Recently I have not taken many insect pictures. Thus, when an eight-spotted skimmer (Libellula forensis) was quietly posing for me along the #2 Elkins Pond Trail in Ash Creek Wildlife Area (Modoc County CA), I decided to post a dragonfly picture for those readers who are especially fond of dragonflies.

Since I previously published a post on the eight-spotted skimmer (see “Eight-spotted Skimmer” on 06-13-14)  I will not repeat that information. Instead here are some characteristics of Libellulidae, the family to which the skimmers (including eight-spotted skimmer), as well as the meadowhawks, gliders, saddlebags and whitefaces, belong:

* mostly New World species.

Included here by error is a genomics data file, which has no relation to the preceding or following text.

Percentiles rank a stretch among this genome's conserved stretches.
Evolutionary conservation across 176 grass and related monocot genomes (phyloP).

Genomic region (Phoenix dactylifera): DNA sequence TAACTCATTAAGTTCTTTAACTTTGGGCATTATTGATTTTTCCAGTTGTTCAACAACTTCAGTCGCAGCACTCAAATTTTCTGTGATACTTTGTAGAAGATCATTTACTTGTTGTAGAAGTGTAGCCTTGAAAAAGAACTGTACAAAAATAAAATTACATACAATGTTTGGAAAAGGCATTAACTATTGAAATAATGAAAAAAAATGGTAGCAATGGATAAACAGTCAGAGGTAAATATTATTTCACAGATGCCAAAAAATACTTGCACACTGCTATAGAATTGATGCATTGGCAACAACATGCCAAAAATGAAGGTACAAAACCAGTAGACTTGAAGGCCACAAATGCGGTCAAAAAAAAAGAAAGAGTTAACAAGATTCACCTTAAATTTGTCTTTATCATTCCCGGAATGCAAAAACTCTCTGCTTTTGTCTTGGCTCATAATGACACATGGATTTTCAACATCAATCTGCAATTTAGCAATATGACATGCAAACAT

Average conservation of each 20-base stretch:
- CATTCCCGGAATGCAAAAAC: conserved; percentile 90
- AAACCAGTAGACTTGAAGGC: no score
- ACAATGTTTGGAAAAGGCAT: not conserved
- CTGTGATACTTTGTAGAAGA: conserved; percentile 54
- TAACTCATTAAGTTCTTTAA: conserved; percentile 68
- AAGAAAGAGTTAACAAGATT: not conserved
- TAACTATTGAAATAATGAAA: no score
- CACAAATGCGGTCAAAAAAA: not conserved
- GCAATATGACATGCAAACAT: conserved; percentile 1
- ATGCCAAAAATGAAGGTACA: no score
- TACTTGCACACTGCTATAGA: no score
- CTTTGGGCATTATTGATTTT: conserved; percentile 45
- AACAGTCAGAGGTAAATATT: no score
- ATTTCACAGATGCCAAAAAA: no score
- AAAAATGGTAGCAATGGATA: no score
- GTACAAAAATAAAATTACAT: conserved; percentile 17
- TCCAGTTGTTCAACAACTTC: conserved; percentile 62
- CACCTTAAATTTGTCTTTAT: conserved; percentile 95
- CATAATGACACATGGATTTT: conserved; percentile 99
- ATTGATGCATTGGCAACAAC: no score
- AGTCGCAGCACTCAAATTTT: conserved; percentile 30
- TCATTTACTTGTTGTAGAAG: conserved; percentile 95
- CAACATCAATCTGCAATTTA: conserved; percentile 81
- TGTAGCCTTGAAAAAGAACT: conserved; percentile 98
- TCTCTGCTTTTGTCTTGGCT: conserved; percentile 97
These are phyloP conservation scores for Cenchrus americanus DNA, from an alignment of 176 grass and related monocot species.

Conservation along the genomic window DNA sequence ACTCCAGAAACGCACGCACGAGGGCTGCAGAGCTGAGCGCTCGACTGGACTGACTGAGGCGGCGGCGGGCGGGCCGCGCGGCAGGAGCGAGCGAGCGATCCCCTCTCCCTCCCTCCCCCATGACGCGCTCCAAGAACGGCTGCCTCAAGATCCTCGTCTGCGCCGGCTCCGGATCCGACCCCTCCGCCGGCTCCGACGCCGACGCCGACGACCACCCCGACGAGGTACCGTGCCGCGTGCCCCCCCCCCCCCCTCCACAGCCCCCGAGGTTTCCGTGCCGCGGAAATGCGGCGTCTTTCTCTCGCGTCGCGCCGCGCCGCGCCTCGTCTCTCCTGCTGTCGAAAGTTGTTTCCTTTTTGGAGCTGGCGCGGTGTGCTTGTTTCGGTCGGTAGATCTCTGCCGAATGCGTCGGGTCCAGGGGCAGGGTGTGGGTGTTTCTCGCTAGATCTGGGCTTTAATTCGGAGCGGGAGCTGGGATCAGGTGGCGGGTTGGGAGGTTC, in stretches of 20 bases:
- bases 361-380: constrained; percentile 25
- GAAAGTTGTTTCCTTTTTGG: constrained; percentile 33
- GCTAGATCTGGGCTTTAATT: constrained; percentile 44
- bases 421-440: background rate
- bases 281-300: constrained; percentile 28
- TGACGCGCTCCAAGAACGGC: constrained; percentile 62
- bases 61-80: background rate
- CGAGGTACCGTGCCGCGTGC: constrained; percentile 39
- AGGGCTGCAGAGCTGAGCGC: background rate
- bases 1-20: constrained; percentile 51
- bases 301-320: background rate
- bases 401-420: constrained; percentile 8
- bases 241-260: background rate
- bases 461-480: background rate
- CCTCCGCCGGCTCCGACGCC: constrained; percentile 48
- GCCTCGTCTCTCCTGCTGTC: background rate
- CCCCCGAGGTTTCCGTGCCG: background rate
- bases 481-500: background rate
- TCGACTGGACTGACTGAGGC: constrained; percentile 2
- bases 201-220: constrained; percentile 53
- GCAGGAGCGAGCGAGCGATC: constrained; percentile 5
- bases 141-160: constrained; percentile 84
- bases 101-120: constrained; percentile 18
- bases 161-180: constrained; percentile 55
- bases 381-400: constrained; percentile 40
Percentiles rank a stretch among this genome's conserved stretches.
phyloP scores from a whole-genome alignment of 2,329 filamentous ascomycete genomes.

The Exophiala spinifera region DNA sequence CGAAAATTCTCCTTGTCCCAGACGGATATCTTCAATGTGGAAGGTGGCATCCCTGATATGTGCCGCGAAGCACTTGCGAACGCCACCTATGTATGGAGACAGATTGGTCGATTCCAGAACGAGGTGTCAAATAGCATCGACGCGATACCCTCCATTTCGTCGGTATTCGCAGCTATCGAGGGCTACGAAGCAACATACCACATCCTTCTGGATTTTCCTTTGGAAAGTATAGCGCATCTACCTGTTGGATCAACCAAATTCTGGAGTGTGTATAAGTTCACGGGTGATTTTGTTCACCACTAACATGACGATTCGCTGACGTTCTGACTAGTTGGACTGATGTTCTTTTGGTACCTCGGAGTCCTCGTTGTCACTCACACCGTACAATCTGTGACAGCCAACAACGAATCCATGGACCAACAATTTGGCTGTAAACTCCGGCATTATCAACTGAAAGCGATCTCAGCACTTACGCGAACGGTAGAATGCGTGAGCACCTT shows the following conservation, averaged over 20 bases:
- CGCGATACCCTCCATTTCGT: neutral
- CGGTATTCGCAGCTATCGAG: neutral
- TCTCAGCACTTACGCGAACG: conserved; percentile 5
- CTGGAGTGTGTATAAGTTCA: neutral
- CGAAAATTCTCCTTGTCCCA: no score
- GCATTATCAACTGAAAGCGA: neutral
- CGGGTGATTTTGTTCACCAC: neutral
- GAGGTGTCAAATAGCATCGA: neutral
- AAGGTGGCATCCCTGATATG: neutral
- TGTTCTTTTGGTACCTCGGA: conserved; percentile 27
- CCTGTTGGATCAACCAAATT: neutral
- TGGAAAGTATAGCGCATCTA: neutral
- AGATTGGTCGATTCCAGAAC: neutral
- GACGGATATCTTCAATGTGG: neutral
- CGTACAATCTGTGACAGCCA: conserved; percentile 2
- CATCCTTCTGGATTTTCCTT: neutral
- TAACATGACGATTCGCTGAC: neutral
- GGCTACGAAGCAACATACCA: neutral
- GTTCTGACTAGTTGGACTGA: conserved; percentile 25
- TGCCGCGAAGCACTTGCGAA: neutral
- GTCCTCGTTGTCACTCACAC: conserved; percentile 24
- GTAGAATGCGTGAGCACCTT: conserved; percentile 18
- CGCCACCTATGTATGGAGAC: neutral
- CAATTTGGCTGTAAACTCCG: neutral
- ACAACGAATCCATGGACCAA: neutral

* a very common group

* also are called “perchers”

* called skimmers because they fly low across the top of the water

* are colorful, mostly reds, blues and yellows

* are dimorphic (difference in appearance) with females generally less colorful or browner

* wings held flat and extend outward from the body when at rest

* hind pair of wings slightly larger than forewings

* body shorter than wingspan

* the long abdomen is distinctly broadened

* prefer slow or still water

* spend more time at rest than other groups of dragonflies

* female oviposits by dipping abdomen into water alone or in company of male

* males are territorial, often returning to the same or nearby  perch.

This time of the year wildflowers are in short supply. Maybe I can concentrate more on “insect flowers” – the moths, butterflies, dragonflies and damselflies.




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